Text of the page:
Scripts will not normally execute the login profile scripts. Bash will load a profile for scripts if the BASH_ENV environment variable contains a pathname to a file to execute. However, you should avoid using BASH_ENV.

Setting the common environment for a set of scripts is usually done with the source  command, which is discussed in Chapter 14, “Functions and Script Execution.”

BASH_ENV has no effect on interactive sessions.

You can block running of the login profile files by using the --noprofile switch with bash

Bash also runs a different set of files for interactive sessions that are not also login sessions. Bash looks for a customization script called ~/.bashrc (Bash resources) and executes it instead of the login profile files. Aliased functions are only allowed in the resource files. A different resource file can be specified with the --init-file or --rcfile switch. A typical resource file might contain the following:

# /etc/bashrc
# My bashrc Resource File Customizations
printf "%s\n" ".bashrc has run"

Some distributions add lines to your login profile to source .bashrc -- to run the commands contained ~/.bashrc as well. This is not a feature of Bash, but a change made by your Linux distribution. You can add the following lines to the ~/.bashrc file to test its behavior:

# My bashrc Resource File Customizations
printf "%s\n" ".bashrc has run"

Test it from the command prompt by starting new sessions. In this case, SuSE Linux always runs the resource file.

$ bash --login
.bashrc has run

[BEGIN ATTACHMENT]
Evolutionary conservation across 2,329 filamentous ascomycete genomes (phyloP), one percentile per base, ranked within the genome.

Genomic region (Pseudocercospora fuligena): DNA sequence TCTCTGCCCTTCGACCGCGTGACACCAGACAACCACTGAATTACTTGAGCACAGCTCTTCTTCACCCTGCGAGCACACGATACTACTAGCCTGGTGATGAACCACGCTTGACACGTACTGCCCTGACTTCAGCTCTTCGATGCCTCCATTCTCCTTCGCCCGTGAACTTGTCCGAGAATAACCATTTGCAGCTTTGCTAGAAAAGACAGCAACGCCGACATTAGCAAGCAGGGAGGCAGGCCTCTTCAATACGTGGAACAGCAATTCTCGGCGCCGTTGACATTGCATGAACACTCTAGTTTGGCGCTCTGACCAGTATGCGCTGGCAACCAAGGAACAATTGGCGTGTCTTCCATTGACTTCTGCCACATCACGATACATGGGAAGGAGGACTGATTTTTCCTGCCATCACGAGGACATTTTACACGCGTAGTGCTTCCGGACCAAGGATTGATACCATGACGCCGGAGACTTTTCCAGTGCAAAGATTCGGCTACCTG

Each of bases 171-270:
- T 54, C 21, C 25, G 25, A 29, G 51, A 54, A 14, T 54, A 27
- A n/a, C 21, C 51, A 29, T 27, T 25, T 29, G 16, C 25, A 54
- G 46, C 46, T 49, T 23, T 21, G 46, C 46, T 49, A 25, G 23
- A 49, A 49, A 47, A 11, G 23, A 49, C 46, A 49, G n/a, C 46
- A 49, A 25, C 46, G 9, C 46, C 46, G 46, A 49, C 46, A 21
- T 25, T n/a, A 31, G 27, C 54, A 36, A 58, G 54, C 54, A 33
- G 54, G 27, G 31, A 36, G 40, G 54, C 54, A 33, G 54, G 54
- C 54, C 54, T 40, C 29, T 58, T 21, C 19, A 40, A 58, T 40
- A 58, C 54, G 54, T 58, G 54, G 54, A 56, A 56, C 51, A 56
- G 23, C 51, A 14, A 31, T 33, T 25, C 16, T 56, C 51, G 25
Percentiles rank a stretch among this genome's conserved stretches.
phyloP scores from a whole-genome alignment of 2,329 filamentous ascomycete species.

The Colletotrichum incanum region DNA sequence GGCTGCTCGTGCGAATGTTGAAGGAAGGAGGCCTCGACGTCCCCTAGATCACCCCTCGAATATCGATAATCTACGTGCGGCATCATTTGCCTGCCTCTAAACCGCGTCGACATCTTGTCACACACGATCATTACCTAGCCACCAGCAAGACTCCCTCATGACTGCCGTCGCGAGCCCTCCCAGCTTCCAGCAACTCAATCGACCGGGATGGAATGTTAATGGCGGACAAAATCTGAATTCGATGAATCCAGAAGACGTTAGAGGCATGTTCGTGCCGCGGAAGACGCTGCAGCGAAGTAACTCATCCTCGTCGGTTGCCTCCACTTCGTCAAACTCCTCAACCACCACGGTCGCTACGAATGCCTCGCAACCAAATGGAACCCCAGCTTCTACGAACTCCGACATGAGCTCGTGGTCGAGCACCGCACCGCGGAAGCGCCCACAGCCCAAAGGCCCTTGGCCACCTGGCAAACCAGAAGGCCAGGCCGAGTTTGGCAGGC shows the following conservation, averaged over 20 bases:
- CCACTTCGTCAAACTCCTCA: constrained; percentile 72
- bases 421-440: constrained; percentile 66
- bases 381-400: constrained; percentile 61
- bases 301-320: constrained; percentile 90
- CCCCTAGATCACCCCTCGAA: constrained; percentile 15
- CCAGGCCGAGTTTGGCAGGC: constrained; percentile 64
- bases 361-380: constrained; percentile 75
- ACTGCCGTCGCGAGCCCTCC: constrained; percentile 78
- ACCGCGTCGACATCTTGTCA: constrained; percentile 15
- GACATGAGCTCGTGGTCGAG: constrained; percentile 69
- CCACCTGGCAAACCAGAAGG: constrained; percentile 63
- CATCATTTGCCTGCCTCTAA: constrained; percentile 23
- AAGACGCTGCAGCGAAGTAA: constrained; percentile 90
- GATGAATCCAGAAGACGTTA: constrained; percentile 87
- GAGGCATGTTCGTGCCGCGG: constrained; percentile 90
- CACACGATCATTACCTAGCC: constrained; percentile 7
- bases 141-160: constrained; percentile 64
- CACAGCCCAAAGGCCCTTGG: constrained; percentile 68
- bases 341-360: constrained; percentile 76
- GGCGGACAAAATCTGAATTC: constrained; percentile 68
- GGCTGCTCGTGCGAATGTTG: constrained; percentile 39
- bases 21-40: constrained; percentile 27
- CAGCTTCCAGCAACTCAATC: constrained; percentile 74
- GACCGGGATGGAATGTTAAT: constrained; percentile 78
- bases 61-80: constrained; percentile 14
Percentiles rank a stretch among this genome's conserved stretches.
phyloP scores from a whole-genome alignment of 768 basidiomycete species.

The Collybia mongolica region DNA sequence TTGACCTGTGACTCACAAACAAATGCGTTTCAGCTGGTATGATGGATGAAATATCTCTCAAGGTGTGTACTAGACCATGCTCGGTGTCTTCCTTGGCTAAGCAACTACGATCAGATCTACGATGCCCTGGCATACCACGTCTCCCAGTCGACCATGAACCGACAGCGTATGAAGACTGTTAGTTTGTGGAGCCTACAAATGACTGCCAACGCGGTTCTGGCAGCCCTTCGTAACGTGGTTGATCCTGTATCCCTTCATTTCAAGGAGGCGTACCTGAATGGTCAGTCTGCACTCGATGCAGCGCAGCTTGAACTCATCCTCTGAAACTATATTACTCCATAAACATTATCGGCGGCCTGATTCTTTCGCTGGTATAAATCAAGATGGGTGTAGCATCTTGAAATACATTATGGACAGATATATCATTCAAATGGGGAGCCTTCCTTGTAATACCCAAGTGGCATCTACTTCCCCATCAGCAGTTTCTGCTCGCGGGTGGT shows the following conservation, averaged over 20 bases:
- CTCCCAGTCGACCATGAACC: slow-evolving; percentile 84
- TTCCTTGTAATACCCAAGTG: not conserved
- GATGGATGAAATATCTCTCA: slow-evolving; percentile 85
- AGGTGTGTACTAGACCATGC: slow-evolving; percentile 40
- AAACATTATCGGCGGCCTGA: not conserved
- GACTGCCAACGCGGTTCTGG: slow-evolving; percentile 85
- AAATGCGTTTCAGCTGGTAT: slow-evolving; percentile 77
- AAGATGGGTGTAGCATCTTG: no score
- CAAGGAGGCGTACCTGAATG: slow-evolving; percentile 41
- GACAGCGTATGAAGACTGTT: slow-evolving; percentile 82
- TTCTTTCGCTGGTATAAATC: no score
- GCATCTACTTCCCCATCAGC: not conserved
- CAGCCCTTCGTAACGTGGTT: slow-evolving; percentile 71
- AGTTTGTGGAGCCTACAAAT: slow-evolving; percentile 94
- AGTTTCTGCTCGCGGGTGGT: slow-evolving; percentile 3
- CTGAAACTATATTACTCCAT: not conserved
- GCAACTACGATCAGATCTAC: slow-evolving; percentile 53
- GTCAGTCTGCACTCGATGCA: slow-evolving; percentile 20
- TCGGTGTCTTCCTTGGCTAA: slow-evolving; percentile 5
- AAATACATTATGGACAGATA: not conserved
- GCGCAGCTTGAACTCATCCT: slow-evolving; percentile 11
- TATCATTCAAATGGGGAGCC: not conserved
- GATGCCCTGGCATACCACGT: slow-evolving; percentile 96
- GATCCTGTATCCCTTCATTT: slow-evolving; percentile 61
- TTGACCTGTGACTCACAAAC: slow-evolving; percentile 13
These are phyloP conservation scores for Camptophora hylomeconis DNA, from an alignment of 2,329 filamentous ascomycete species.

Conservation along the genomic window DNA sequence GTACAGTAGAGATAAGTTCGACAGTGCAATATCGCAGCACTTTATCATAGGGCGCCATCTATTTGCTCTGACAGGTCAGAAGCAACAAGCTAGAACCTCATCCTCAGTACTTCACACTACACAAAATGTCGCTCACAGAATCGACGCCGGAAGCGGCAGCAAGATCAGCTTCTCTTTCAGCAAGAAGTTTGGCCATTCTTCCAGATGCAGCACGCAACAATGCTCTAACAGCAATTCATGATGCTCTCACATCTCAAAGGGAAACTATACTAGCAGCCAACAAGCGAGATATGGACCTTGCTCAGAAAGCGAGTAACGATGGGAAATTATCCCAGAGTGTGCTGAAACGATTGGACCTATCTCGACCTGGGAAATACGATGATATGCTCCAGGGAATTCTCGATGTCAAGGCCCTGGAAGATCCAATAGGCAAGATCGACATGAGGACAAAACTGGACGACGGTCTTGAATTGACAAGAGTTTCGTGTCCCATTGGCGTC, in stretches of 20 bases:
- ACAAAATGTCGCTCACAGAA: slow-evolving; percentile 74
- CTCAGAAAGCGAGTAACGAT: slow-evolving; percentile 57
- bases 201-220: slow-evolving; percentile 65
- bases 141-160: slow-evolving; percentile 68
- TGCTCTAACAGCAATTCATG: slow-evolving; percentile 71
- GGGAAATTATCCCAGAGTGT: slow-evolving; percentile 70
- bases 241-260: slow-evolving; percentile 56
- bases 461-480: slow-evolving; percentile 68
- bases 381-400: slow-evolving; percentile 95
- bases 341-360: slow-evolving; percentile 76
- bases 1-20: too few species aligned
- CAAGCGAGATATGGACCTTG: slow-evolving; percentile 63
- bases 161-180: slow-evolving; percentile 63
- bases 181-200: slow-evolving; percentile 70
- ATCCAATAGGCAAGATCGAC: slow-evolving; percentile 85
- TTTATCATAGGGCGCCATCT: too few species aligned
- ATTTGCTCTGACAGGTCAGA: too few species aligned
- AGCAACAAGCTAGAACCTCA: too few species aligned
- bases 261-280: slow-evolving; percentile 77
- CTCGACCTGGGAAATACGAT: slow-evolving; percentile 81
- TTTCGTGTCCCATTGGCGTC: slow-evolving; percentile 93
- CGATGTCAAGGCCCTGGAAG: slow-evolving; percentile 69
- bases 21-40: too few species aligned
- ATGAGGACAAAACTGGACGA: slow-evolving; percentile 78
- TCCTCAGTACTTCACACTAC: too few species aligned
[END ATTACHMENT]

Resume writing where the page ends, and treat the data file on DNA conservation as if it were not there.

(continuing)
$ logout
$ bash
.bashrc has run
$ exit

As a result, you cannot be certain of the behavior of the resource file without checking your distribution.

Resource files can be suppressed with the --norc switch.

Your distribution can run other files as well during login:

Likewise, the general profile files can be customized:

Customizing Your Prompt

The default bash prompt is usually something uninformative that ends with $ and doesn’t tell you much, so you would like to customize it to show information you find useful.

The default prompt varies depending on your system. bash itself will show its major and minor version (\s-\v\$), for example, bash-3.00$. However, your operating system may have its own default, such as [user@host~]$ ([\u@\h\W]\$) .

Here are some examples of  useful prompts that will work with any bash version. The trailing \$ displays # if the effective UID is zero (i.e., you are root) and $ otherwise:

  1. Username@hostname, the date and time, and the current working directory:
    $ export PS1='[\u@\h \d \A] \w \$ '
    [userj@mybox Wed Dec 28 19:32] ~ $ cd /usr/local/bin/
    [userj@mybox Wed Dec 28 19:32] /usr/local/bin $
  2. Username@hostname, and the current working directory (\w):
    $ export PS1='[\u@\h \w] \$ '
    [userj@mybox] ~ $ cd /usr/local/bin/
    [userj@mybox] /usr/local/bin $
  3. Username@hostname, the exit status of the last command, and the current working directory. Note the exit status will be reset (and thus useless) if you execute any commands from within the prompt:
    $ export PS1='[\u@\h $? \w \$ '
    [userj@mybox 0 ~ $ cd /usr/local/bin/
    [userj@mybox 0 /usr/local/bin $ true
    [userj@mybox 0 /usr/local/bin $ false
    [userj@mybox 1 /usr/local/bin $ true
    [userj@mybox 0 /usr/local/bin $

See Shell Prompts Customarization for more information

Additional Dot files

there are additional dpt-scriptts that are run at the begining of the user session.  /etc/profile Executed each time when the user logs in

BASH can also use bash-specific shells:

  • ~/.bash_logout  Executed when the user logs out

See Dot files for more information.

More about shell variables

There are multiple system variable in shell, the variables that are set by the system.